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    Bad milk makes Montreal’s child mortality world’s worst

    “Out of every three children born in Montreal two die before they reach the age of five,” proclaims the headline in an advertisement by Truro Condensed Milk Company for its canned Jersey Cream Brand Evaporated Milk, in the Montreal Star July 2, 1910.

    “Montreal’s death rate among children is the highest in the civilized world,” says the ad. “Since 1890, the infant mortality has averaged 59% of total deaths. Of all the deaths of children under 18 months, 75% are those of bottle-fed babies.”

    The ad quotes a speech by Dr. George Hastings to the Canadian Medical Association (June 10, 1908):

    “If the truth were known, 15,000 of the 30,000 children who die annually in Canada might justly have the epitaph, ‘Poisoned by Impure Milk,’ placed on their gravestones.’”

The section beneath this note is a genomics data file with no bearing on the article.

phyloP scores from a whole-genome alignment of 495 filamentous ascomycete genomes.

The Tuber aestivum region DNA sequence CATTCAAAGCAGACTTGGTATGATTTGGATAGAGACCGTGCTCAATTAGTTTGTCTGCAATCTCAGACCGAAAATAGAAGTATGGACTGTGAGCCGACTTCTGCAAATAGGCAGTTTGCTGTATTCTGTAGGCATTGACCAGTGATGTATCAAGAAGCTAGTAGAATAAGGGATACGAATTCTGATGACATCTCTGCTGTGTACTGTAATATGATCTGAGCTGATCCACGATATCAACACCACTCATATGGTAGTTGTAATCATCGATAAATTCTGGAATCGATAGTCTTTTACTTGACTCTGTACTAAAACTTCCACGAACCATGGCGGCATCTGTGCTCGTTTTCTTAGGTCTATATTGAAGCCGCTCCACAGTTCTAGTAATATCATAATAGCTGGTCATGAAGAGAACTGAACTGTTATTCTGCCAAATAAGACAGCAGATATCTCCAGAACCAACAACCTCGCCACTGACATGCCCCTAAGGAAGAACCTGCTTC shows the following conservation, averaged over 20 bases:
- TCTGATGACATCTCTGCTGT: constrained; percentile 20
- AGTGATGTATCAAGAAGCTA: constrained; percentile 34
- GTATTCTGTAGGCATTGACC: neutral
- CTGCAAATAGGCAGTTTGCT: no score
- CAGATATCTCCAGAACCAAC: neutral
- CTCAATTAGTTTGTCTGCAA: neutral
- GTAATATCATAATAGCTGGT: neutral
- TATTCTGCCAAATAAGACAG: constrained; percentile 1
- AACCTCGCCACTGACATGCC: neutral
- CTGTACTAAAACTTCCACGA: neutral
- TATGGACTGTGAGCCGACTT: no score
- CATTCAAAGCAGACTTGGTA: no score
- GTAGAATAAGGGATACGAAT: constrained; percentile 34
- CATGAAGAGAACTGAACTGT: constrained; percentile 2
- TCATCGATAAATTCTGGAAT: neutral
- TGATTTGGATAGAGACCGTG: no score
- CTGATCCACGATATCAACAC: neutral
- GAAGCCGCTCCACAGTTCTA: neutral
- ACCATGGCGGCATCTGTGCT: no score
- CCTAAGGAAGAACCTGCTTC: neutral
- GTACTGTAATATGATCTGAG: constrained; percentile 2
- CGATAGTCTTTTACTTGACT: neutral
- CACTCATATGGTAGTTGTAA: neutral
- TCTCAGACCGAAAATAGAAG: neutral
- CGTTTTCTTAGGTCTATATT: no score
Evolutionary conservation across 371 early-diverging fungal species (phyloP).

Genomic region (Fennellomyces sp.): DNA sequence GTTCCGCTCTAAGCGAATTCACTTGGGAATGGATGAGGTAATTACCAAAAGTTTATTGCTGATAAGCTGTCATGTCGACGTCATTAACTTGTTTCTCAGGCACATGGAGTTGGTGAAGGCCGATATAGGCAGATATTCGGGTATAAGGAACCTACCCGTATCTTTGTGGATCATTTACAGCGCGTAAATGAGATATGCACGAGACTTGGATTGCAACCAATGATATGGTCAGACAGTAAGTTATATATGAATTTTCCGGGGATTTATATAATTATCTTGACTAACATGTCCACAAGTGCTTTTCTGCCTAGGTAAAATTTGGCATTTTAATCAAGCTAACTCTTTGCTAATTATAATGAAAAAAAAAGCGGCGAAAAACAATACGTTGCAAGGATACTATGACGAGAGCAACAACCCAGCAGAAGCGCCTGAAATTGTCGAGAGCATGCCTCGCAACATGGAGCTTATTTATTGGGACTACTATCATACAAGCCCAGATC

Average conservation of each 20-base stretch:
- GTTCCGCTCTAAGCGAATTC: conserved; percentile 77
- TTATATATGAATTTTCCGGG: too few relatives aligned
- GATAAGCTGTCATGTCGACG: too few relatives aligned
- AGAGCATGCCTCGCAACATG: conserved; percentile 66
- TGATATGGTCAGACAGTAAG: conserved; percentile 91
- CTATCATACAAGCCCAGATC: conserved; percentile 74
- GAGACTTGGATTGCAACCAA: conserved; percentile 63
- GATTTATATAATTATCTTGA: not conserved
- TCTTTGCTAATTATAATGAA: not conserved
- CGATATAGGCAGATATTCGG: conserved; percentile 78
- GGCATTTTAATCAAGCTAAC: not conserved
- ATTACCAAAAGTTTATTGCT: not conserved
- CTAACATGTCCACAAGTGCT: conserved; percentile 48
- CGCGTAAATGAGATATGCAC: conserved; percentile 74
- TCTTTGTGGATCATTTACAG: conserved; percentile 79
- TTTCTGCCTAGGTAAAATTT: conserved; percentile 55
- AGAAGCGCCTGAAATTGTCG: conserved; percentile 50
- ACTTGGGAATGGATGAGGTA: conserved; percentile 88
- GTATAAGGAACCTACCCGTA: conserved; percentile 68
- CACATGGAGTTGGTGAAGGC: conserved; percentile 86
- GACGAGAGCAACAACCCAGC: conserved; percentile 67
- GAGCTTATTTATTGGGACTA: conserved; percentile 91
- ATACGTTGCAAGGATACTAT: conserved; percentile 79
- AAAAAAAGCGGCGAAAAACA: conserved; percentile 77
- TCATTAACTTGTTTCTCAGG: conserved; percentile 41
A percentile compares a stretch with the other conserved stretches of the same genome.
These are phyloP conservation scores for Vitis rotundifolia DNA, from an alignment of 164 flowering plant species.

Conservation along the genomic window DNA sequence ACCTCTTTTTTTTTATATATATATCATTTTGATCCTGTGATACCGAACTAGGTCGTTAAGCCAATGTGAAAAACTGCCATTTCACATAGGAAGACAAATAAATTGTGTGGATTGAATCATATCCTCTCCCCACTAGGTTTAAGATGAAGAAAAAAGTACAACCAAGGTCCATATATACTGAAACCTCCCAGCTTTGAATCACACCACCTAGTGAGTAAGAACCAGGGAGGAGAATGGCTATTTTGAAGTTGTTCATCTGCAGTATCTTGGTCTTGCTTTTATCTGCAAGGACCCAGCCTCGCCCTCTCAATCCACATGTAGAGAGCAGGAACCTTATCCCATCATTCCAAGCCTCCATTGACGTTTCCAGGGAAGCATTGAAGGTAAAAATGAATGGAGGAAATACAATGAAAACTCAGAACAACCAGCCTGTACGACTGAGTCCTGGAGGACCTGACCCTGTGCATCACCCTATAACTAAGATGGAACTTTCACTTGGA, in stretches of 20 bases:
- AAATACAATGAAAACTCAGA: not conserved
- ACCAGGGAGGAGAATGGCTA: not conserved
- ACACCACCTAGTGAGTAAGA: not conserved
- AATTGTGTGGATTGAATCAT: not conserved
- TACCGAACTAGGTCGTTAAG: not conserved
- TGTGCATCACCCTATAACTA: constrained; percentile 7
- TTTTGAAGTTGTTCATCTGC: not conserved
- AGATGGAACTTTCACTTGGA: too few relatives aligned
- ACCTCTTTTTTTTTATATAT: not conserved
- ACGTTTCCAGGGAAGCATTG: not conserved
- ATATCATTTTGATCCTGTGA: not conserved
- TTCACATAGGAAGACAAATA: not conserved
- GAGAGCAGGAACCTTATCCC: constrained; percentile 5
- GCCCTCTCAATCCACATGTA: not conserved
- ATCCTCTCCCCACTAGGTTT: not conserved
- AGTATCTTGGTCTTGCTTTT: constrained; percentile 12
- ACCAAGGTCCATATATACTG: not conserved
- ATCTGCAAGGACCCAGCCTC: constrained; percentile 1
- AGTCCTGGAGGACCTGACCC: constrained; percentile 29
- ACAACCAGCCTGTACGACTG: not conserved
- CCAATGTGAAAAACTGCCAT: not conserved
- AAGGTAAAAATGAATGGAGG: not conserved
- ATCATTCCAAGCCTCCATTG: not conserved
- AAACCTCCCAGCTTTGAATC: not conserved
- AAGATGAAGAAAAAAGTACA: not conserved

“Jersey Cream Evaporated Milk is free from disease germs,” the company claims, posing none of raw milk’s risk of tubercular or typhoid infection. The milk is canned at factories in Truro, Nova Scotia, and Huntingdon, Quebec.

    Dr. Hastings, an obstetrician who lost his infant child to contaminated milk, was Toronto’s medical doctor who led a vigorous campaign that made Toronto a world leader in public health reform. See blog article Toronto’s slums had chickens in living rooms, leaky roofs, wet basements and cellars, overflowing outdoor privies, and high rents.


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    TAGS: Infant mortality, Milk, Contamination, Montreal, Dr. George Hastings

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